China and India continue to send the most students: China sent 350,000 (nearly 7 percent increase), and India, 186,000 (more than 12 percent more than the previous year). Nepalese enrollment increased to more than 11,000 studying in the U.S. (20 percent upward shift); Vietnamese more than 22,400 (nearly 5 percent more than the past year).
Iranian enrollment increased to 12,600 students (3 percent increase) in U.S. schools, while Nigeria — which sends the most African students to U.S. institutions — had 11,700 students here, a nearly 10 percent increase. Bangladesh sent more than 7,000 students to the U.S. in the past academic year, an increase of 9.7 percent.
Mexico is ninth in the list of countries that send students to the U.S., with nearly 17,000 in programs. That was a 0.6 percent increase over the past school year. Canada is No. 5, sending 27,000 students to the southern side of North America.
The No. 1 major for international students is engineering, business and management, math and computer science (which increased 18 percent), social sciences, physical and life sciences, fine and applied arts, health professions. Studies in Intensive English declined nearly 26 percent, with education declining more than 7 percent.
The number of international students in the U.S. are staying longer to participate in Optional Practical Training (OPT), a visa program that allows them to train in their field after their degree is complete.
IIE also conducts what they call a “snapshot” of trends for the current school year, 2017-2018. The nearly 500 colleges and universities say they see the same flattening in number of students and decline of about 7 percent in new students.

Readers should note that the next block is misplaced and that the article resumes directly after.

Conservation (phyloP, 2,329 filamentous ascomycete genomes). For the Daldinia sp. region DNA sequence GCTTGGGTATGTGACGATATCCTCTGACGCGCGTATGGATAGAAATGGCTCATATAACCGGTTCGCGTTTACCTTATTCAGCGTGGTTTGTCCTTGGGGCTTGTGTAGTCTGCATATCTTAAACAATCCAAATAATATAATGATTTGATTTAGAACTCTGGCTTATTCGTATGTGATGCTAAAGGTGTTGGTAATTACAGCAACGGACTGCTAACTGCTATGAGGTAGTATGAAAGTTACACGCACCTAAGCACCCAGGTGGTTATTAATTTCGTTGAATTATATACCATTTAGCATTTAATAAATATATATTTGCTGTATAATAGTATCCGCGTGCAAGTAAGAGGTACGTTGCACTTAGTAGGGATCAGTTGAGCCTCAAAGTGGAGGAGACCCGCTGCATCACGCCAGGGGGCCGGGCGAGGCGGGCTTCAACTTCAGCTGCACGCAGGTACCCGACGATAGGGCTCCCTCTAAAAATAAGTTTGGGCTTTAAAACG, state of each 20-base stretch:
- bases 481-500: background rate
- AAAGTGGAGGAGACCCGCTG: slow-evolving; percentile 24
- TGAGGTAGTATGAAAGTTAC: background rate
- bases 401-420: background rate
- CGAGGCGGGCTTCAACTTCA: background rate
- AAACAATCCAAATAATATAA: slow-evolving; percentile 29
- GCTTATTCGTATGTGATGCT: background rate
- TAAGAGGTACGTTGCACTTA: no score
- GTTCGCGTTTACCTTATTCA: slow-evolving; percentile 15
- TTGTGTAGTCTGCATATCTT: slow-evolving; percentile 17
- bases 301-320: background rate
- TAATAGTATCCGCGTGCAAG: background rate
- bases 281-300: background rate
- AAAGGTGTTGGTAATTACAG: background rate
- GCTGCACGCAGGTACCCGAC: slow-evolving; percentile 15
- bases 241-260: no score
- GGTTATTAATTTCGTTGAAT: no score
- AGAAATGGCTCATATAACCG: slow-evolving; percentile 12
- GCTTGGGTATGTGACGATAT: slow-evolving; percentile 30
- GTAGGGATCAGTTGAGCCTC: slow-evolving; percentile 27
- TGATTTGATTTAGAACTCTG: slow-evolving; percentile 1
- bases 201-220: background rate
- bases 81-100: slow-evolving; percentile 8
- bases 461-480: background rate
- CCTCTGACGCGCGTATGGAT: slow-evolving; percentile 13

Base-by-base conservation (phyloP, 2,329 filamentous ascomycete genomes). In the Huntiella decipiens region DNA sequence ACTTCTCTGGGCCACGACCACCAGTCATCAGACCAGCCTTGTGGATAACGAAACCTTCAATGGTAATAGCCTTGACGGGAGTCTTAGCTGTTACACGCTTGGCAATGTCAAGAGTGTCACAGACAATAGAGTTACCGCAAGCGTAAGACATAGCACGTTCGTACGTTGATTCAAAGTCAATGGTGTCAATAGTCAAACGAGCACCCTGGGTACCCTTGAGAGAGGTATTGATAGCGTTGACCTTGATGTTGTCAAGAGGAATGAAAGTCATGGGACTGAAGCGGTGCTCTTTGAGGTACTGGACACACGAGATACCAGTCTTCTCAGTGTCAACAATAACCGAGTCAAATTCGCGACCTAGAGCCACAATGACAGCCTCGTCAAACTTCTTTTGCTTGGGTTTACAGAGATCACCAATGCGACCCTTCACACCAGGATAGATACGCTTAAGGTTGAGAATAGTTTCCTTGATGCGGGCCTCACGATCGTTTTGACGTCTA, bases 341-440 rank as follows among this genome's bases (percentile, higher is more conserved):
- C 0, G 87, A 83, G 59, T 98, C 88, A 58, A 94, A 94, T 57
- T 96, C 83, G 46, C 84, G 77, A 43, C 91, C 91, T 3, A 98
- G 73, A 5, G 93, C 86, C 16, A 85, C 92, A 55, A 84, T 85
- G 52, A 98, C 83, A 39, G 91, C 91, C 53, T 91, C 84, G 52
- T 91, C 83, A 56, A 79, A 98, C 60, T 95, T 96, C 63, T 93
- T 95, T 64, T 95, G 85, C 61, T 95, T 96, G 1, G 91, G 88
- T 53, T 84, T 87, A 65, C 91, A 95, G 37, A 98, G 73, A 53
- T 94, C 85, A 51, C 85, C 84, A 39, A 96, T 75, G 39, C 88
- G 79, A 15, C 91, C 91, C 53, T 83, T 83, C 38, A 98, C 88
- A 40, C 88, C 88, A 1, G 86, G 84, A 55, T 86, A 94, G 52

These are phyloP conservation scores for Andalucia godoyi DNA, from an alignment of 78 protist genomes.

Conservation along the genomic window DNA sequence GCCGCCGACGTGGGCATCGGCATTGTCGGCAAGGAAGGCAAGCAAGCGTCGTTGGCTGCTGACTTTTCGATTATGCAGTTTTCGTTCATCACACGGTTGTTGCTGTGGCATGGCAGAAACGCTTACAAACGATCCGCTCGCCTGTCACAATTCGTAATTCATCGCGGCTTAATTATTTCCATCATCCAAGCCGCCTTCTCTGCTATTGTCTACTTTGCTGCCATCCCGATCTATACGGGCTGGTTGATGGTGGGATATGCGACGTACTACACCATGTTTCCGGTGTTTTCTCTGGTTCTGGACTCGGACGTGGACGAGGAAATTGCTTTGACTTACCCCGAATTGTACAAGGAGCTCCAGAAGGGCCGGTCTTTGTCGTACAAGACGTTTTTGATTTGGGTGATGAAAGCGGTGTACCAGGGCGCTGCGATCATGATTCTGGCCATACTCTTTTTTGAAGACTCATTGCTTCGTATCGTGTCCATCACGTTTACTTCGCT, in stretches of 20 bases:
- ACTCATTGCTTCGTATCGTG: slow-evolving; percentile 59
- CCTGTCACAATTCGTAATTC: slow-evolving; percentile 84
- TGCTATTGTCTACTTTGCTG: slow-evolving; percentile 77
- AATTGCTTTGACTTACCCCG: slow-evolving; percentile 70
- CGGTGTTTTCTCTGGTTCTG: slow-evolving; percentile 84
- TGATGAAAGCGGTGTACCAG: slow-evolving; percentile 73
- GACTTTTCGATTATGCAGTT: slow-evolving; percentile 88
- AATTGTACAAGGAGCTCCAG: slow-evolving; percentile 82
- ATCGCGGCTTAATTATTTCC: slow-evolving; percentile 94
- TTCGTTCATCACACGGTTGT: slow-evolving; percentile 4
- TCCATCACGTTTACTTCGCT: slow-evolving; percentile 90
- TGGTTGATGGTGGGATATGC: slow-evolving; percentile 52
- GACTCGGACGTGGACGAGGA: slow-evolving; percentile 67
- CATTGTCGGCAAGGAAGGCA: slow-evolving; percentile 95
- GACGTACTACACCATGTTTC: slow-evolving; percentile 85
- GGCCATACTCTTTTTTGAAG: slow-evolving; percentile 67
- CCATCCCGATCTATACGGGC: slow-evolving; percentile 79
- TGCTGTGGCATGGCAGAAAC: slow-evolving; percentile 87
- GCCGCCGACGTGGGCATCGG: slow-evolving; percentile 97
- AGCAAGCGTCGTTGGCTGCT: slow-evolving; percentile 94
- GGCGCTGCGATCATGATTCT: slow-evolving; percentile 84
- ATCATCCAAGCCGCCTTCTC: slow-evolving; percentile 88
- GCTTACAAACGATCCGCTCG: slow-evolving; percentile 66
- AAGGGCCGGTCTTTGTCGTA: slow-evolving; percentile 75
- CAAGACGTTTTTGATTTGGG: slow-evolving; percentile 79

International students add about $39.4 billion to the U.S. economy through tuition, room and board and living expenses, according to the U.S. Department of Commerce. Sixty percent of international students pay for their U.S. education through personal family funds.
The universities with the largest populations of international students are New York University, University of Southern California, Columbia University, Northeastern University, Arizona State University, University of Illinois-Urbana Champaign, University of California-Los Angeles, Purdue University, University of Texas-Dallas, Pennsylvania State University. The states where most international students attend programs are California, New York, Texas, Massachusetts, Illinois, Pennsylvania, Florida, Ohio, Michigan and Indiana.
The survey is conducted by IIE with the American Association of Collegiate Registrars and Admissions Officers (AACRAO), American Association of Community Colleges (AACC), American Association of State Colleges and Universities (AASCU), American Council on Education (ACE), Association of Public and Land Grant Universities (APLU), College Board, Council on Graduate Schools (CGS), National Association for College Admissions Counseling (NACAC), and the Association of Interna